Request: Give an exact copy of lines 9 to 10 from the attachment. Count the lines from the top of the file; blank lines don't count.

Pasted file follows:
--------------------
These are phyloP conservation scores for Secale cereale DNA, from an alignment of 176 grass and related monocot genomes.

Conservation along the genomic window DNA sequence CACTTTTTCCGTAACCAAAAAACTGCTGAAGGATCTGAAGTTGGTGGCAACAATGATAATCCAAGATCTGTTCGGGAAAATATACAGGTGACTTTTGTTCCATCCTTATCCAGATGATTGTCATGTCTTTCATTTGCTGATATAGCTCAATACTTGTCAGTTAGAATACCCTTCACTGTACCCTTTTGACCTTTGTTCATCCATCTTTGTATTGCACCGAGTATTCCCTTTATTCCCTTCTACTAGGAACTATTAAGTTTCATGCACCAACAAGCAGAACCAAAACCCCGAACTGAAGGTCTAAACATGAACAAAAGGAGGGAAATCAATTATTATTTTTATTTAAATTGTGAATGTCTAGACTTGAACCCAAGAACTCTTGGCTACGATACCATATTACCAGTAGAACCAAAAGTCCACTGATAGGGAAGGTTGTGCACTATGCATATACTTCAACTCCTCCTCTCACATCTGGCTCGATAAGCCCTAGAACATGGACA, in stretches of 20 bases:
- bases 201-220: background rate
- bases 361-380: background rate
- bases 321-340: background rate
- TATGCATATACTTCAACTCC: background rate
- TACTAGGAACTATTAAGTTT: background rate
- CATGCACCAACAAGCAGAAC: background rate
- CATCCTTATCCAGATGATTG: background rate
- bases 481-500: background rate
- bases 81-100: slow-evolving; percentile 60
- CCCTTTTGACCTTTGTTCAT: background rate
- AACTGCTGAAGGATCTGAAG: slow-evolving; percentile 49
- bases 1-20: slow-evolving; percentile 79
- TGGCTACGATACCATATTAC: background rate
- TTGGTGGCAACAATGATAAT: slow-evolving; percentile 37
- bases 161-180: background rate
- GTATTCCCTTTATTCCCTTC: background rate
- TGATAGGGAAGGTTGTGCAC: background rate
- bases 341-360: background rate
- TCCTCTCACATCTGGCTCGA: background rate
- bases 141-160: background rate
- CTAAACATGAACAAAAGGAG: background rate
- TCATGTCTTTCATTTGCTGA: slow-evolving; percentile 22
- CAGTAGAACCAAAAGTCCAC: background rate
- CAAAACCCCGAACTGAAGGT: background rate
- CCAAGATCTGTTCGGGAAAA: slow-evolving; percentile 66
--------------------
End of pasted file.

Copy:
- CATCCTTATCCAGATGATTG: background rate
- bases 481-500: background rate